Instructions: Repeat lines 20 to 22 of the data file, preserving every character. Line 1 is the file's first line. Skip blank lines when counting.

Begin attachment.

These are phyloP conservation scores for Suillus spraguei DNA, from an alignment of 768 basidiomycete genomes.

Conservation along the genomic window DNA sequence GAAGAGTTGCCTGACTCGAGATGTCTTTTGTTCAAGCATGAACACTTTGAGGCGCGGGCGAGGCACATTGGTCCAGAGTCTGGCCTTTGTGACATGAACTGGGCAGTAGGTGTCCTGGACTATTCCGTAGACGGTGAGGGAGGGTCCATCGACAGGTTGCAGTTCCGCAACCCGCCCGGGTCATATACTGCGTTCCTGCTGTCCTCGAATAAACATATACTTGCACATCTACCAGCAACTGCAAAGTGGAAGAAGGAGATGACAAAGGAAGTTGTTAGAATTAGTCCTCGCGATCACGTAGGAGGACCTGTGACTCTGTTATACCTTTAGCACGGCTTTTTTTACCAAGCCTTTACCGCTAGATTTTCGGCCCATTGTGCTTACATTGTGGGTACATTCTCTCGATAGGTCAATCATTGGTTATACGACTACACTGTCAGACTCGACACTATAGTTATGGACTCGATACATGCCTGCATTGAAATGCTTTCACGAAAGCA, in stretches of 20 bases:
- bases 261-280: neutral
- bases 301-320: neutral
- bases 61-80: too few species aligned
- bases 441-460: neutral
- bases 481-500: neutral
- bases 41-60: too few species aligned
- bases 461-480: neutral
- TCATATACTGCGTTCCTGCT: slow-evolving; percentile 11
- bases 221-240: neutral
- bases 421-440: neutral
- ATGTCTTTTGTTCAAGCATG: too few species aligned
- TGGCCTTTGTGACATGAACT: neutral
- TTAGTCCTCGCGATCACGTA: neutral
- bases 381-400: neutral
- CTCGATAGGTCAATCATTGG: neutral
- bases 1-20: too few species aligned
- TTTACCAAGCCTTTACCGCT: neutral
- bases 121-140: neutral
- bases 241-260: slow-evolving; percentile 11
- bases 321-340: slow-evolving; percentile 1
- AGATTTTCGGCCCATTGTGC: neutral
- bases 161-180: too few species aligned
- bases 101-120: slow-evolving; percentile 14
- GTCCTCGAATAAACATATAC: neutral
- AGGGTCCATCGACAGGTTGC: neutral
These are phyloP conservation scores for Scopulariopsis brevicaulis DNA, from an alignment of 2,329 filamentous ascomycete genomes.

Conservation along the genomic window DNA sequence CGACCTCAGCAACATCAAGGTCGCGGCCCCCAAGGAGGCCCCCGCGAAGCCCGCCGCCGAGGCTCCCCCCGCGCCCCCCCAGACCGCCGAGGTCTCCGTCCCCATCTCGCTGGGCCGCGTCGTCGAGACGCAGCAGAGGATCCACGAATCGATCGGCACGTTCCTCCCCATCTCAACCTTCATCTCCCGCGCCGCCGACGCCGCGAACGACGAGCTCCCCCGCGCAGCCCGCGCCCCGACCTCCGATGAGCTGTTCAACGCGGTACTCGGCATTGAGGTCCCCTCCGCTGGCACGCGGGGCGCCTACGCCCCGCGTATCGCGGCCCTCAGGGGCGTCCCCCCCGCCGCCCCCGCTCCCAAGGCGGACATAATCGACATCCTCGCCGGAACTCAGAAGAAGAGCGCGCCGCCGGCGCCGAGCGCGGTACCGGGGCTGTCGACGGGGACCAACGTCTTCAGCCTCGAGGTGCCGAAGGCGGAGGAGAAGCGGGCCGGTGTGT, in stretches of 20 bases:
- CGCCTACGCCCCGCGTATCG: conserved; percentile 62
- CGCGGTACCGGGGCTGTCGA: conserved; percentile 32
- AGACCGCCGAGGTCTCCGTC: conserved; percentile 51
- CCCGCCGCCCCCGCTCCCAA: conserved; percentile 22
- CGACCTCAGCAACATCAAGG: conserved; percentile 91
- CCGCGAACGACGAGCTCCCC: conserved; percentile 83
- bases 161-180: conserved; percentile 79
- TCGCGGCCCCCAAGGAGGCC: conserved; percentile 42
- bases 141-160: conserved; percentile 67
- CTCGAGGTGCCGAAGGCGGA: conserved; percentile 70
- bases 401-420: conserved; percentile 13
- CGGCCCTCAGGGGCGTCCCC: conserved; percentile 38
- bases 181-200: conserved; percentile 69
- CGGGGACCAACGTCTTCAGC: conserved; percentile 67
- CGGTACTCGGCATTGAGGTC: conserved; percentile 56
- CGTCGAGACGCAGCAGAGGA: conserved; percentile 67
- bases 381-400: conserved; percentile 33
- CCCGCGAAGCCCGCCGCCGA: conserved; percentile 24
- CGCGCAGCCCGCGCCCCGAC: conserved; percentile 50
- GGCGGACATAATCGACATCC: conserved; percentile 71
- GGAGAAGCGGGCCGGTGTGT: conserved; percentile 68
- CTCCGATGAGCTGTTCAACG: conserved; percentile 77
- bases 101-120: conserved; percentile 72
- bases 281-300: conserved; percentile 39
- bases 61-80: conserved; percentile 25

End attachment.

- bases 121-140: neutral
- bases 241-260: slow-evolving; percentile 11
- bases 321-340: slow-evolving; percentile 1